Leon Jacobson—"Jake"—was a special person whose origins in rural North Dakota had a critical influence on how he later behaved in the world of high-powered science. This biography, by Jake's long-time associate and colleague Eugene Goldwasser, traces Jake's evolution from a farm boy to a member of the National Academy of Sciences and a founding member of the Institute of Medicine.
Jake was born in 1911 in Sims, North Dakota, a largely agricultural region, with small farms as well as cattle and sheep ranches. His parents were Norwegian, and despite their need for help on the farm from their seven children, the four youngest, including Jake, graduated from high school. Jake was fortunate to have had teachers in grammar school and high school who recognized his special qualities. They tutored and encouraged him to take the next step, and he entered North Dakota Agriculture College in Fargo in 1928. Despite the Depression, failed banks, and the loss of his savings, Jake graduated from college and entered medical school at the University of Chicago in 1935. There was one transforming event during this period: Jake taught eight grades of elementary school in a two-room school near Sims. He described it as, in many ways, the most rewarding three years of his life. [End Page 629]
Jake's career after medical school was changed by a series of improbable events. As a second-year resident at the University of Chicago, he became responsible for monitoring the blood counts of physicists working on the Manhattan Project at the university. He was then given responsibility as a physician for all of the staff in the Metallurgical Laboratory, which was the code name given to that part of the Manhattan Project at the university. He did not know exactly what they were doing and thus could not assess their potential risk of any illness. In response to his persistent questions about the activities of the staff, he was finally informed that they were working on the atomic bomb. He was stunned by this revelation but realized that he could not withdraw. As the number of staff increased so did his responsibilities. His own staff also increased, and as a result Jake became more removed from the daily clinical responsibilities and could begin research on the effect of radiation on blood cell formation.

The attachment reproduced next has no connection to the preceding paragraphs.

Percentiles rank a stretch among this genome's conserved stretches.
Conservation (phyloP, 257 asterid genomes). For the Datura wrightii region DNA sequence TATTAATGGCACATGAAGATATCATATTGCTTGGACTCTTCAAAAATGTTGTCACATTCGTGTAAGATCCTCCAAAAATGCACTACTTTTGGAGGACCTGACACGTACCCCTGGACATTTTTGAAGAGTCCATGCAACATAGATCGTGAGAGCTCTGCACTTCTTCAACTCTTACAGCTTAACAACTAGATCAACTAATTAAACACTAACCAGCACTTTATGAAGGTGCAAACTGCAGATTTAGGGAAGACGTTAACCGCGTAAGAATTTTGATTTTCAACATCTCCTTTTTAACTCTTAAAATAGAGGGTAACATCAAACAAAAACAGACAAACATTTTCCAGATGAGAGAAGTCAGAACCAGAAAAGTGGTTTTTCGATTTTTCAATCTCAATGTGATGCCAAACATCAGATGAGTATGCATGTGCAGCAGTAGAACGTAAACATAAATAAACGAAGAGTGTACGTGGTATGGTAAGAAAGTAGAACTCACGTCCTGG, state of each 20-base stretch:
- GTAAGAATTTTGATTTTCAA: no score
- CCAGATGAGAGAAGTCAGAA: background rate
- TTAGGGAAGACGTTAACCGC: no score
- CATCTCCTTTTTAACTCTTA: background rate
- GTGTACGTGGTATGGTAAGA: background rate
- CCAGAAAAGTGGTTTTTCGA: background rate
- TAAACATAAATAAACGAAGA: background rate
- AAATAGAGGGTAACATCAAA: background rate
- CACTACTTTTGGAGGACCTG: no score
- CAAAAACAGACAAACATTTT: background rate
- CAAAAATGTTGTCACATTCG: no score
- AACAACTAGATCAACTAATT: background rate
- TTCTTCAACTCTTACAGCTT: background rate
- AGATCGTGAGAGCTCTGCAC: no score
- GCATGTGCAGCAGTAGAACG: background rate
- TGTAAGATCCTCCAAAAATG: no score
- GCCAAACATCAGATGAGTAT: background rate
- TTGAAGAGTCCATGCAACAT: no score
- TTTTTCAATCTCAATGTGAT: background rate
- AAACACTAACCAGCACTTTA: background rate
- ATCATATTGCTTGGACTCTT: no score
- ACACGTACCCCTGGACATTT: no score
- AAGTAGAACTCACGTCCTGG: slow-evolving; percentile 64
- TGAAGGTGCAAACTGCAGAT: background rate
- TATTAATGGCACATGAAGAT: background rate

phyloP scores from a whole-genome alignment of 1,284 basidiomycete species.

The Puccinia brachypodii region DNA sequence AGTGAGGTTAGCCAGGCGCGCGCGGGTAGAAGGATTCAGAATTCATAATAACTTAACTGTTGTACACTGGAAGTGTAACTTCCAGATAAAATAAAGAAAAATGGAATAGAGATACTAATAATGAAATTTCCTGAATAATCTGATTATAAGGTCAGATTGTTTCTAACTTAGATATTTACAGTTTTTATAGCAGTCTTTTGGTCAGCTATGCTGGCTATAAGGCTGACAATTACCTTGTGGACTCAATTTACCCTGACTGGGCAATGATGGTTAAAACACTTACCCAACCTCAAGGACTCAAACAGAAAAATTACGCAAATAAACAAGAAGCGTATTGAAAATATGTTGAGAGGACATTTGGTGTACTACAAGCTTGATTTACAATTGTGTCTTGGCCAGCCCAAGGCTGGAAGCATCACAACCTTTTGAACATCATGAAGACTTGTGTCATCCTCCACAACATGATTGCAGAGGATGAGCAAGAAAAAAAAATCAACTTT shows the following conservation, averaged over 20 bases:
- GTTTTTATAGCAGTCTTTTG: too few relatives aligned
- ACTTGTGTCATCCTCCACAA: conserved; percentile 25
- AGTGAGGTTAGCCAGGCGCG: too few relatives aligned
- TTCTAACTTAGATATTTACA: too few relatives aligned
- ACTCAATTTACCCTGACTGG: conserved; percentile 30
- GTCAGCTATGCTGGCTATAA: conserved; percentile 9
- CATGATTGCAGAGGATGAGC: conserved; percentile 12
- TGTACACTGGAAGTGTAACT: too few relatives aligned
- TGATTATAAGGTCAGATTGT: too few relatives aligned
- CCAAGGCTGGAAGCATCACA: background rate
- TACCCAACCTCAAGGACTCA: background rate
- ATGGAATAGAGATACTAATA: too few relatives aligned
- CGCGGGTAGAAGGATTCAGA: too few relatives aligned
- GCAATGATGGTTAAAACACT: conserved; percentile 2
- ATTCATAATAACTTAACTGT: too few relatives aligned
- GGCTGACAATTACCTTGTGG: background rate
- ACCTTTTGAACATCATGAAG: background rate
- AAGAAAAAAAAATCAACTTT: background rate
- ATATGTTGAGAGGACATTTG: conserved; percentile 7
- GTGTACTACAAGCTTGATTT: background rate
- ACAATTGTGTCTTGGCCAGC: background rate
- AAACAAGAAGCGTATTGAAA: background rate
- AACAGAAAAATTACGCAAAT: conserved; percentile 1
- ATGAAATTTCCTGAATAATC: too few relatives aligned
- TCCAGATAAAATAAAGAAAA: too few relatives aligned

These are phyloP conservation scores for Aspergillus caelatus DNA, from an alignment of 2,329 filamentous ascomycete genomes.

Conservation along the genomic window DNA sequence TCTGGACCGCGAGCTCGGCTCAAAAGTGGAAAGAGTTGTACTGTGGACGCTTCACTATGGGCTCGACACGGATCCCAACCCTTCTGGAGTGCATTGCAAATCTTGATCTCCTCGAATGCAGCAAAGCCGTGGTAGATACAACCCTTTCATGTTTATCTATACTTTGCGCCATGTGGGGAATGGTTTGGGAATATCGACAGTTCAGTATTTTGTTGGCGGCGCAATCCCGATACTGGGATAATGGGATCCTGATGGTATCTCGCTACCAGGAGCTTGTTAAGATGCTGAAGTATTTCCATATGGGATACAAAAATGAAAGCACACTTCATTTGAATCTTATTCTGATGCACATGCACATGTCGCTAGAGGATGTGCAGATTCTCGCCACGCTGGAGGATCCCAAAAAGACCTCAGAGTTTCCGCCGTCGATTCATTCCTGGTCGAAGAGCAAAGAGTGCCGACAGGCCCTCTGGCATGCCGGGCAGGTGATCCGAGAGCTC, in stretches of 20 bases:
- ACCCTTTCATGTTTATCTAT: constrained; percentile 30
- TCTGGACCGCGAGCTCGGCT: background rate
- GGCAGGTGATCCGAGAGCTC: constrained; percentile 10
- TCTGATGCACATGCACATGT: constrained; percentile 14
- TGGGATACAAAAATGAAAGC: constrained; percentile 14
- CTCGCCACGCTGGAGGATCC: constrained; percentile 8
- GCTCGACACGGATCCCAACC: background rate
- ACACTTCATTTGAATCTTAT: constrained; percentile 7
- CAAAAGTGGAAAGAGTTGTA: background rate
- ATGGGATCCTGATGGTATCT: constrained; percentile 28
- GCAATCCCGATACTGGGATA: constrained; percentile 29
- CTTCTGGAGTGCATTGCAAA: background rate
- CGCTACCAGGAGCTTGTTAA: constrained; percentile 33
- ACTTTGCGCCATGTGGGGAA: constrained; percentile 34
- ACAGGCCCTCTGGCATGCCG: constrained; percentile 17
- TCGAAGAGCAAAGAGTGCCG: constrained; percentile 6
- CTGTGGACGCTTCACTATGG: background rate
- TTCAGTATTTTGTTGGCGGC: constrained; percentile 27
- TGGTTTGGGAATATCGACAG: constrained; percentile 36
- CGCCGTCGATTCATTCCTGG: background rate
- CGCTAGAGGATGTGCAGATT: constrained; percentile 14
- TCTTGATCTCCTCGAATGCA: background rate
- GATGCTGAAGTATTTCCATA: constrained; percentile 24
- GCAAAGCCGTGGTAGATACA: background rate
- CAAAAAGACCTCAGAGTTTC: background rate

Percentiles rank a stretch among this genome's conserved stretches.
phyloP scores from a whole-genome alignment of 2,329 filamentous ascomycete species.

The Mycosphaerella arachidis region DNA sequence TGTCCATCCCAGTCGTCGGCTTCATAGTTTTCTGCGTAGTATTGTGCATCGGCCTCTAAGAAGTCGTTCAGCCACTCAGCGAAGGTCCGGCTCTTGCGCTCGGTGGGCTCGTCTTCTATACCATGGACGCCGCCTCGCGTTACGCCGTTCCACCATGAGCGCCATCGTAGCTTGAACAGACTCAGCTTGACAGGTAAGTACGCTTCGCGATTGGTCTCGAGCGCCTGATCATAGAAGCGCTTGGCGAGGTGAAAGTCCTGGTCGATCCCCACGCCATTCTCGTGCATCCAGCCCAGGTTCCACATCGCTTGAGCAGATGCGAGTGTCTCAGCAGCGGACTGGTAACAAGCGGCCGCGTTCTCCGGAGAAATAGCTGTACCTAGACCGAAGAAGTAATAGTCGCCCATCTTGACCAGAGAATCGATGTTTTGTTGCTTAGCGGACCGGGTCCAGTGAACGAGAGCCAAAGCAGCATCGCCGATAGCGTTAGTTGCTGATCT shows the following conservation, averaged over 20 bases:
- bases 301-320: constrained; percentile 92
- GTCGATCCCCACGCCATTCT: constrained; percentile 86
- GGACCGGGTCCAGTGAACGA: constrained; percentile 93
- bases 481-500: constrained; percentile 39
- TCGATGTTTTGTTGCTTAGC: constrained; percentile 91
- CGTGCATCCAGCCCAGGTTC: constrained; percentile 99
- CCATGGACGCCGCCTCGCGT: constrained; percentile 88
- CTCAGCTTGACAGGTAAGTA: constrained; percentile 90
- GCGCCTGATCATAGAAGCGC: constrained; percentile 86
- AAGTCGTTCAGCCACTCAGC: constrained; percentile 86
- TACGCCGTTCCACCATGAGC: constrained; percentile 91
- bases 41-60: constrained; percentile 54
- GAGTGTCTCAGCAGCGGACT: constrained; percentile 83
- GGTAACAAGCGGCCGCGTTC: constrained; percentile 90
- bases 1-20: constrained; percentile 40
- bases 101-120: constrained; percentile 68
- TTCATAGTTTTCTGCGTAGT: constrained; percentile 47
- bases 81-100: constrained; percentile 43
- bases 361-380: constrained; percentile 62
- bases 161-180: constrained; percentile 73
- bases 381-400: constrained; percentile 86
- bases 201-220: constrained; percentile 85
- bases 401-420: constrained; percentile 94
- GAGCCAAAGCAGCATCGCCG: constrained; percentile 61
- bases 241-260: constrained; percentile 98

Through his contacts with the Manhattan Project and subsequently with friends in various government-sponsored labs around the country, Jake and the then Dean, Lowell T. Coggeshall, proposed to build a cancer research hospital for treating patients with radioisotopes produced by the Atomic Energy Commission (AEC). After some very negative reactions from the AEC, the proposal was approved by Congress. The Argonne National Laboratories, operated by the University of Chicago about 30 miles from the campus, did not want a hospital within its confines, so the Argonne Cancer Research Hospital (ACRH) was incorporated into the university hospital systems. ACRH had an unusual structure for American biomedical operations. It was funded by money from the AEC; as Director, Jake had relative freedom to manage it and to allocate money as he saw fit. ACRH was a paradise because grant applications were simple. There were annual reports and regular program reviews, so Jake could not get too far offbase, but at the same time, he had a remarkable degree of freedom about who to hire and the direction of the research.
I consider myself an extreme example. I knew Jake when I was a medical student. After graduating from medical school in 1948, I interned and then worked in well baby clinics and a clinic for retarded children. This latter involvement with retarded children, especially those with Down's syndrome, led me to study chromosomes during my husband's sabbatical, spent in Oxford, 1961–62. On returning to Chicago with my Oxford research project on the pattern of human chromosome replication less than half finished, I approached Jake about a job. Not only did I want...